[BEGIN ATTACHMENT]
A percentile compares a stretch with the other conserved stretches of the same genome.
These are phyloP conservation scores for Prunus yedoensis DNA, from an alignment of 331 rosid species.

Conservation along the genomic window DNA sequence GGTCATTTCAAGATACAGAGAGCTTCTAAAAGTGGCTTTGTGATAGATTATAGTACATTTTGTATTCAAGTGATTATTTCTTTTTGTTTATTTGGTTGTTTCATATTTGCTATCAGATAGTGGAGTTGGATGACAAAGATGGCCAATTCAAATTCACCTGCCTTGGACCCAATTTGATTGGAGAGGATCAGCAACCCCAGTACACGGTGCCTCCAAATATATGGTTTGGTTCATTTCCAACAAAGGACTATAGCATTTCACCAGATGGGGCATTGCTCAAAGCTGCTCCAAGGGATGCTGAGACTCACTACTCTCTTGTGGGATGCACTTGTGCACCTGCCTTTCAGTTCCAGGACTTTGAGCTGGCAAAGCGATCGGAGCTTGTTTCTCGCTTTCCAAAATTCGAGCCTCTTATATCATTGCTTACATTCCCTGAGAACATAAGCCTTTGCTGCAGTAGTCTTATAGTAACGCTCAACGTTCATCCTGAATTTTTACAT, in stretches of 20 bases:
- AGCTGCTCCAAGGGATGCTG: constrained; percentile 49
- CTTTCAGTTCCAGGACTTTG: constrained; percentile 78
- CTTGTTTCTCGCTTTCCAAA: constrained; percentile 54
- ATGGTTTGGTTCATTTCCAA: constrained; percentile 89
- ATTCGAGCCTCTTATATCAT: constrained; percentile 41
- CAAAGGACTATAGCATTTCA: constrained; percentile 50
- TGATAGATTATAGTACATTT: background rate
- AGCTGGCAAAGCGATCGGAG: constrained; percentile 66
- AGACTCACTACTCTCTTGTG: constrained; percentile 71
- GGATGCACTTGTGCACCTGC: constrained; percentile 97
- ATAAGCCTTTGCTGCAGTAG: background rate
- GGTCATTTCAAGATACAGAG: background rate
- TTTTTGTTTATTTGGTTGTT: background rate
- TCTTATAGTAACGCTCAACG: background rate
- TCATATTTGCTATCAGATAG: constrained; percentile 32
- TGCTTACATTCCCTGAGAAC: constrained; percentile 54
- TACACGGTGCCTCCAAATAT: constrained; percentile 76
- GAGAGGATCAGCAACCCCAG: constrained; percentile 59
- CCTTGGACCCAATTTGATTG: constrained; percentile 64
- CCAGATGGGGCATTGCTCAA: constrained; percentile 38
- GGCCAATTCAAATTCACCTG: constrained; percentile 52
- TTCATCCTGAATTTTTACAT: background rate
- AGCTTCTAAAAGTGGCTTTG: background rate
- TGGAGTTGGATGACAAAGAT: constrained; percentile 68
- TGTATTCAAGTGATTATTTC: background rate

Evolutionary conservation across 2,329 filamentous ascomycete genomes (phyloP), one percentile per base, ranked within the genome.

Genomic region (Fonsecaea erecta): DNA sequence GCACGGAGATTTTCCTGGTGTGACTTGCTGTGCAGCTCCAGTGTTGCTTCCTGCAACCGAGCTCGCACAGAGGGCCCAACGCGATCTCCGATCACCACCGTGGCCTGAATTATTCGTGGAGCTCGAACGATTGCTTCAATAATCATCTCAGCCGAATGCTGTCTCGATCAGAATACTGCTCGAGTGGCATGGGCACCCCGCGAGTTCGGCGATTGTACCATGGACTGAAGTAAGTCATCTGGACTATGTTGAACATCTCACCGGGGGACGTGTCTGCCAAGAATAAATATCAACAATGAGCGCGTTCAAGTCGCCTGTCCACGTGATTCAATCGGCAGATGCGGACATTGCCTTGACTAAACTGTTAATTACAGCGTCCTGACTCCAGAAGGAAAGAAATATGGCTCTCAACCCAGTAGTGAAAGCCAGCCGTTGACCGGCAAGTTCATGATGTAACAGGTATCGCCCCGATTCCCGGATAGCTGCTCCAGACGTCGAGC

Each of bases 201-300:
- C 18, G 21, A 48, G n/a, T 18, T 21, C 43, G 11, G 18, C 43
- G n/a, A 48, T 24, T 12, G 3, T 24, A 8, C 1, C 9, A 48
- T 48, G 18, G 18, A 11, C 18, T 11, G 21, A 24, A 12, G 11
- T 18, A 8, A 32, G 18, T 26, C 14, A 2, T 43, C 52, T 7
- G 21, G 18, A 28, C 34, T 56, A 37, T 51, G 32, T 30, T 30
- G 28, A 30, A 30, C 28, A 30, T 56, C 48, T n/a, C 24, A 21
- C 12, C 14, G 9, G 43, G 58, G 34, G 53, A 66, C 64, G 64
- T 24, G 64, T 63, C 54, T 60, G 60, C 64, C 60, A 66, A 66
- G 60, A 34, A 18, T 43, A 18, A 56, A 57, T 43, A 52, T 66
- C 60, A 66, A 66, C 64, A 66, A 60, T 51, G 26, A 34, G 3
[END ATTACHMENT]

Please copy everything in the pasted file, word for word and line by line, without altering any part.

A percentile compares a stretch with the other conserved stretches of the same genome.
These are phyloP conservation scores for Prunus yedoensis DNA, from an alignment of 331 rosid species.

Conservation along the genomic window DNA sequence GGTCATTTCAAGATACAGAGAGCTTCTAAAAGTGGCTTTGTGATAGATTATAGTACATTTTGTATTCAAGTGATTATTTCTTTTTGTTTATTTGGTTGTTTCATATTTGCTATCAGATAGTGGAGTTGGATGACAAAGATGGCCAATTCAAATTCACCTGCCTTGGACCCAATTTGATTGGAGAGGATCAGCAACCCCAGTACACGGTGCCTCCAAATATATGGTTTGGTTCATTTCCAACAAAGGACTATAGCATTTCACCAGATGGGGCATTGCTCAAAGCTGCTCCAAGGGATGCTGAGACTCACTACTCTCTTGTGGGATGCACTTGTGCACCTGCCTTTCAGTTCCAGGACTTTGAGCTGGCAAAGCGATCGGAGCTTGTTTCTCGCTTTCCAAAATTCGAGCCTCTTATATCATTGCTTACATTCCCTGAGAACATAAGCCTTTGCTGCAGTAGTCTTATAGTAACGCTCAACGTTCATCCTGAATTTTTACAT, in stretches of 20 bases:
- AGCTGCTCCAAGGGATGCTG: constrained; percentile 49
- CTTTCAGTTCCAGGACTTTG: constrained; percentile 78
- CTTGTTTCTCGCTTTCCAAA: constrained; percentile 54
- ATGGTTTGGTTCATTTCCAA: constrained; percentile 89
- ATTCGAGCCTCTTATATCAT: constrained; percentile 41
- CAAAGGACTATAGCATTTCA: constrained; percentile 50
- TGATAGATTATAGTACATTT: background rate
- AGCTGGCAAAGCGATCGGAG: constrained; percentile 66
- AGACTCACTACTCTCTTGTG: constrained; percentile 71
- GGATGCACTTGTGCACCTGC: constrained; percentile 97
- ATAAGCCTTTGCTGCAGTAG: background rate
- GGTCATTTCAAGATACAGAG: background rate
- TTTTTGTTTATTTGGTTGTT: background rate
- TCTTATAGTAACGCTCAACG: background rate
- TCATATTTGCTATCAGATAG: constrained; percentile 32
- TGCTTACATTCCCTGAGAAC: constrained; percentile 54
- TACACGGTGCCTCCAAATAT: constrained; percentile 76
- GAGAGGATCAGCAACCCCAG: constrained; percentile 59
- CCTTGGACCCAATTTGATTG: constrained; percentile 64
- CCAGATGGGGCATTGCTCAA: constrained; percentile 38
- GGCCAATTCAAATTCACCTG: constrained; percentile 52
- TTCATCCTGAATTTTTACAT: background rate
- AGCTTCTAAAAGTGGCTTTG: background rate
- TGGAGTTGGATGACAAAGAT: constrained; percentile 68
- TGTATTCAAGTGATTATTTC: background rate

Evolutionary conservation across 2,329 filamentous ascomycete genomes (phyloP), one percentile per base, ranked within the genome.

Genomic region (Fonsecaea erecta): DNA sequence GCACGGAGATTTTCCTGGTGTGACTTGCTGTGCAGCTCCAGTGTTGCTTCCTGCAACCGAGCTCGCACAGAGGGCCCAACGCGATCTCCGATCACCACCGTGGCCTGAATTATTCGTGGAGCTCGAACGATTGCTTCAATAATCATCTCAGCCGAATGCTGTCTCGATCAGAATACTGCTCGAGTGGCATGGGCACCCCGCGAGTTCGGCGATTGTACCATGGACTGAAGTAAGTCATCTGGACTATGTTGAACATCTCACCGGGGGACGTGTCTGCCAAGAATAAATATCAACAATGAGCGCGTTCAAGTCGCCTGTCCACGTGATTCAATCGGCAGATGCGGACATTGCCTTGACTAAACTGTTAATTACAGCGTCCTGACTCCAGAAGGAAAGAAATATGGCTCTCAACCCAGTAGTGAAAGCCAGCCGTTGACCGGCAAGTTCATGATGTAACAGGTATCGCCCCGATTCCCGGATAGCTGCTCCAGACGTCGAGC

Each of bases 201-300:
- C 18, G 21, A 48, G n/a, T 18, T 21, C 43, G 11, G 18, C 43
- G n/a, A 48, T 24, T 12, G 3, T 24, A 8, C 1, C 9, A 48
- T 48, G 18, G 18, A 11, C 18, T 11, G 21, A 24, A 12, G 11
- T 18, A 8, A 32, G 18, T 26, C 14, A 2, T 43, C 52, T 7
- G 21, G 18, A 28, C 34, T 56, A 37, T 51, G 32, T 30, T 30
- G 28, A 30, A 30, C 28, A 30, T 56, C 48, T n/a, C 24, A 21
- C 12, C 14, G 9, G 43, G 58, G 34, G 53, A 66, C 64, G 64
- T 24, G 64, T 63, C 54, T 60, G 60, C 64, C 60, A 66, A 66
- G 60, A 34, A 18, T 43, A 18, A 56, A 57, T 43, A 52, T 66
- C 60, A 66, A 66, C 64, A 66, A 60, T 51, G 26, A 34, G 3